Online monitoring of technological processes during mineral processing is another very important area where X-ray material resolved imaging plays an important role. It helps to increase effectivity of processing and reduce energy consumption leading not only to reduced costs, but also to lower environmental effects.

X-ray Diffraction

X-ray diffraction is analytical method based on inspection of crystalline structure of samples used in applications, such as metallurgy, mineralogy, powders, pigments, polymers, surface layers and strain mapping. The traditional X-ray diffraction uses monochromatic X-rays which make the apparatus large and slow.
ADVACAM’s spectral detectors based on Timepix3 chip with high resolution makes the diffraction system fast and compact. The sample analysis can be performed 100 times faster compared to the conventional systems. Due to fast speed of the analysis large areas of the sample can be analysed by scanning.

Charge Particle Tracking and Space Dosimetry

Spatial-correlated radiation dose on flight path of ISS mapped on Earth at 400 km altitude. Courtesy of NASA.

NASA together with IEAP CTU and University of Houston has used MiniPIX type of cameras in the International Space Station (ISS) to track charged particles and measure their energy deposited to study and surveil the radiation exposure that astronauts face in space. It is possible to measure accurately the dose in the complex environment of space where the radiation environment is completely different than on surface of the Earth.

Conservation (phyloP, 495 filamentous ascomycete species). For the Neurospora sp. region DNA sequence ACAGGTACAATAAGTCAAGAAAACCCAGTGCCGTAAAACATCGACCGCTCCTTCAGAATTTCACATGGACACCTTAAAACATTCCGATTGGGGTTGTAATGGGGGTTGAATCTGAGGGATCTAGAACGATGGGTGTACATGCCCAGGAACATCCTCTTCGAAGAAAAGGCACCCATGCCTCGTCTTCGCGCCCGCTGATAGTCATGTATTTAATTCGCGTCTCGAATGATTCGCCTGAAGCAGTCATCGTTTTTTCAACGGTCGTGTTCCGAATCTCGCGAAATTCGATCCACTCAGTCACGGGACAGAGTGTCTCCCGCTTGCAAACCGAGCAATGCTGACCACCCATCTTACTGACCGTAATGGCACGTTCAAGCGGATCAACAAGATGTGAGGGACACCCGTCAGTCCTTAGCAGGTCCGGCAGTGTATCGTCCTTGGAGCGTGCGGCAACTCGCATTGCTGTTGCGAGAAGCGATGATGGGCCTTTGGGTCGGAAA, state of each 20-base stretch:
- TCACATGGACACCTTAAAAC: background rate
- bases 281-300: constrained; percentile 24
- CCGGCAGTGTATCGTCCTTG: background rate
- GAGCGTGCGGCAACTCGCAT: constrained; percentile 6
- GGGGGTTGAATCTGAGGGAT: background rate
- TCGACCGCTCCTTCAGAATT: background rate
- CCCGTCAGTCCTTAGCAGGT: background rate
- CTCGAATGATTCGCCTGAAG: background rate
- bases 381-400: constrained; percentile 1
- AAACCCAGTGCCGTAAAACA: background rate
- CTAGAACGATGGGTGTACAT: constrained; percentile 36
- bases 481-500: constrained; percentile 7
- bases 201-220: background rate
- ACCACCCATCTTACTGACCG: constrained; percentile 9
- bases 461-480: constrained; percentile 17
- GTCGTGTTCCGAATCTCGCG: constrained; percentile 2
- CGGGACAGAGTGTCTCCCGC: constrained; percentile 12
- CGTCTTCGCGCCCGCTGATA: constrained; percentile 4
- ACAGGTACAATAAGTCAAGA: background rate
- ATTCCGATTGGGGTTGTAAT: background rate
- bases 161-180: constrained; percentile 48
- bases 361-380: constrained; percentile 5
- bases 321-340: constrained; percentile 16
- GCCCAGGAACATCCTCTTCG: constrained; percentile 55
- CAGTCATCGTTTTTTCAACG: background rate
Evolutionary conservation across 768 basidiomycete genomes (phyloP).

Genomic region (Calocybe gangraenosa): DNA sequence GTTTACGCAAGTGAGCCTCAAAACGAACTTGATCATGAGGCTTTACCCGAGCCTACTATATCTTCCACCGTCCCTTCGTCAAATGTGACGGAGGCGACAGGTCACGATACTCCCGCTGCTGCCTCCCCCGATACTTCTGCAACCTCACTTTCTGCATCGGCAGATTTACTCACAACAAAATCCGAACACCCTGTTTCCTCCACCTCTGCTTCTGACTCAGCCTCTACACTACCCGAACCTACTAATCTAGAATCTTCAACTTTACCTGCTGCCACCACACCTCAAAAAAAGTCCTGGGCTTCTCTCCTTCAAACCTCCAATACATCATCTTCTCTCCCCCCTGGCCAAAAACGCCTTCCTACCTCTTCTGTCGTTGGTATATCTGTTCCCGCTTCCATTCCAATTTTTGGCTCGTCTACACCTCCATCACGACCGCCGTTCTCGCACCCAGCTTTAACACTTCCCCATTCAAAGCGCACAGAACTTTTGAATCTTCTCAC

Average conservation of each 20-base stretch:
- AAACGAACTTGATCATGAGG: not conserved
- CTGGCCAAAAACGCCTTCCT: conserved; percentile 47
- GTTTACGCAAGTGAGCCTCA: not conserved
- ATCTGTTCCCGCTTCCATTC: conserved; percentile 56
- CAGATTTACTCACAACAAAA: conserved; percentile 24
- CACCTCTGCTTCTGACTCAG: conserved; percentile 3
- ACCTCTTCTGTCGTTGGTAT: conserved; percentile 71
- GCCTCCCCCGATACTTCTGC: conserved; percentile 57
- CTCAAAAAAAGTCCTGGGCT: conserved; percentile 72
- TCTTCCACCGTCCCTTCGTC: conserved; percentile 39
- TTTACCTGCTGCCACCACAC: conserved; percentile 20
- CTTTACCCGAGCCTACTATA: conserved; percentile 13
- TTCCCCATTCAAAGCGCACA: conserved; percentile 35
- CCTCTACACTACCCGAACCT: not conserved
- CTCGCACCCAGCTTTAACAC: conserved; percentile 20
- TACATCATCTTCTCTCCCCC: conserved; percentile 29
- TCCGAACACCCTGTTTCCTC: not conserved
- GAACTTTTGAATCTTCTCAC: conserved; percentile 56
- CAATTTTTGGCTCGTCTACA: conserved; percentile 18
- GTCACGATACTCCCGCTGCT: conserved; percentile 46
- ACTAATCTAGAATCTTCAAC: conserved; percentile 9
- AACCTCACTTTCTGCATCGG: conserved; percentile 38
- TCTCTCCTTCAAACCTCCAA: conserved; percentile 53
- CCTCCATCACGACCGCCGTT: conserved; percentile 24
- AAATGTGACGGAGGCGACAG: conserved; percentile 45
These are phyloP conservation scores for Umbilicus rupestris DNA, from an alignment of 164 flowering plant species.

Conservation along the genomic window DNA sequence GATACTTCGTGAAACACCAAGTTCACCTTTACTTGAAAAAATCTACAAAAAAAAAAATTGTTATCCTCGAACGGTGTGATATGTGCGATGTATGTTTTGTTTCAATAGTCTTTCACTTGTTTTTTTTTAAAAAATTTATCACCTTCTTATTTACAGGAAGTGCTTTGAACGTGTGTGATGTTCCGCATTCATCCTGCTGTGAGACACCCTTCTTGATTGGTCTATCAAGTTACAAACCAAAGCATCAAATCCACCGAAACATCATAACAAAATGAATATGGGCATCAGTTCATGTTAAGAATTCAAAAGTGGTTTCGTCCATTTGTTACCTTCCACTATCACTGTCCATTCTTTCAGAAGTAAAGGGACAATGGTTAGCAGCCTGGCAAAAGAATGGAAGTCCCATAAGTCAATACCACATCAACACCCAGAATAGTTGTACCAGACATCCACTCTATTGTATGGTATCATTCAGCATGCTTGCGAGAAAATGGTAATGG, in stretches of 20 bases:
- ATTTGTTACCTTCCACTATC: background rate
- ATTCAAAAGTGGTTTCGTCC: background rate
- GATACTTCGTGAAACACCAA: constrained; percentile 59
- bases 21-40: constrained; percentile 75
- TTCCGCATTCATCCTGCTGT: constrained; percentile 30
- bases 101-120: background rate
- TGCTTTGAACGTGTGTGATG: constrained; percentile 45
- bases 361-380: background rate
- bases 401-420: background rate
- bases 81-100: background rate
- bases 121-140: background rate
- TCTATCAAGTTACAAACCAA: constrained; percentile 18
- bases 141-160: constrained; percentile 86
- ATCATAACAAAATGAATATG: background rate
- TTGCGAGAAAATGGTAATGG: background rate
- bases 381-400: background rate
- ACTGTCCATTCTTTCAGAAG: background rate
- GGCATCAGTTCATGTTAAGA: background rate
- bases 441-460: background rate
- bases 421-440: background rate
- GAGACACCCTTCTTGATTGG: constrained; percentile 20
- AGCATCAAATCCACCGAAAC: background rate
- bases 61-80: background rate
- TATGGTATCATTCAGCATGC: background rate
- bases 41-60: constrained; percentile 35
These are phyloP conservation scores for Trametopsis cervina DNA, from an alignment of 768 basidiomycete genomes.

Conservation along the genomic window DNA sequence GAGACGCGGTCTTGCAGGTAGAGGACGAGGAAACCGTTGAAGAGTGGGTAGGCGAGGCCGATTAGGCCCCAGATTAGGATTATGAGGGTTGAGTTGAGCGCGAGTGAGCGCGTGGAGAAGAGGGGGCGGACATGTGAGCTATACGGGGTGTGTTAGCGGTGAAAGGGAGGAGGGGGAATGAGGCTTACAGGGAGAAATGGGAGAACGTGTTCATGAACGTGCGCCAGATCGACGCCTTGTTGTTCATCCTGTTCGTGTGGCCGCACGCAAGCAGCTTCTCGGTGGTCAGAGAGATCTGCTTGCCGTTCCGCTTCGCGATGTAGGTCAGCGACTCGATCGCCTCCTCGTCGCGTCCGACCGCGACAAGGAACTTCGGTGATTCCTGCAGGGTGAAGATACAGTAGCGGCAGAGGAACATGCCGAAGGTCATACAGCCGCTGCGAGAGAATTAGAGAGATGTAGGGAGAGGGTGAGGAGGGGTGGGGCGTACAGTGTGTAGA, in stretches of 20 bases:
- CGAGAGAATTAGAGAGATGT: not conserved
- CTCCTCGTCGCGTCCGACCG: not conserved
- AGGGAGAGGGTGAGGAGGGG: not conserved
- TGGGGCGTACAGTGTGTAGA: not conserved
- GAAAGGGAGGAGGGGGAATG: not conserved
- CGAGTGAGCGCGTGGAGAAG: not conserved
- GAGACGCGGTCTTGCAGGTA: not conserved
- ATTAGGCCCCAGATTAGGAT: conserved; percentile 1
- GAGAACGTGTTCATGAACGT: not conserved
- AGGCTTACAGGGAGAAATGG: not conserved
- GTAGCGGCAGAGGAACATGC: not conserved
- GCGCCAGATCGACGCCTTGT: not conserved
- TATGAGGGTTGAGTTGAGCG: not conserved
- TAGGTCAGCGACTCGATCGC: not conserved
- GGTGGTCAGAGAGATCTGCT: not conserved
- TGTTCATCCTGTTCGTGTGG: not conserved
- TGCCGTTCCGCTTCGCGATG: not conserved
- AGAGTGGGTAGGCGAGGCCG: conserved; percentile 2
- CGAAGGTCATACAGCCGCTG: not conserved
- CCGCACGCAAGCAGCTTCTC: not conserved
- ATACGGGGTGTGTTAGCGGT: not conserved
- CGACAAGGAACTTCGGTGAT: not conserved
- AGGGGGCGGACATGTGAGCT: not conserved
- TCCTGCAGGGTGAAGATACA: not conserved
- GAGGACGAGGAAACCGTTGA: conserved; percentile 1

NASA is flying the ADVACAM’s ModuPIX Tracker in the International Space Station since March 2017. The goal of the project is to demonstrate the capability to determine the directional characteristics of charged particle energy spectra in space.


Reconstructed image of human hemoglobin (HBA1) protein.

X-ray crystallography is used to study detailed atomic or molecular structure of the sample at synchrotrons. High frame rate AdvaPIX QUAD is specially designed for combined Wide Angle X-ray Scattering (WAXS) and Small Angle X-ray Scattering (SAXS). The open space in the center of the camera allows the X-ray beam pass through the camera eliminating complete the need to use a beam stop in front of the camera.

High resolution neutron imaging

Siemens start imaged with cold neutrons in high resolution of 2.5 um and image size of 2560×2560 pixels. Courtesy if IEAP CTU.

AdvaPIX camera with detector coated by thin film of LiF is able to achieve ultra-high spatial resolution for thermal neutron imaging. The camera offers sigma of Point-Spread-Function spatial resolution of up to 2.5 µm. The camera’s field of view is 14×14 mm that gives at the maximum resolution 6.5 MPix.
The camera is equipped with a Silicon sensor with neutron conversion layer of 6LiF. Thermal neutrons are captured by 6Li that produces Alpha particles and tritons. These heavy charged particles are then detected in the Silicon sensor. The ultra-high spatial resolution is achieved by processing of individual neutron hits while taking into account also charge collection in the sensor. All this advanced processing is implemented in the camera software, which is simple to use.


AdvaPIX TPX3: Fast Spectral Imaging Camera Datasheet
AdvaPIX TPX3: Fast Spectral Imaging Camera Brochure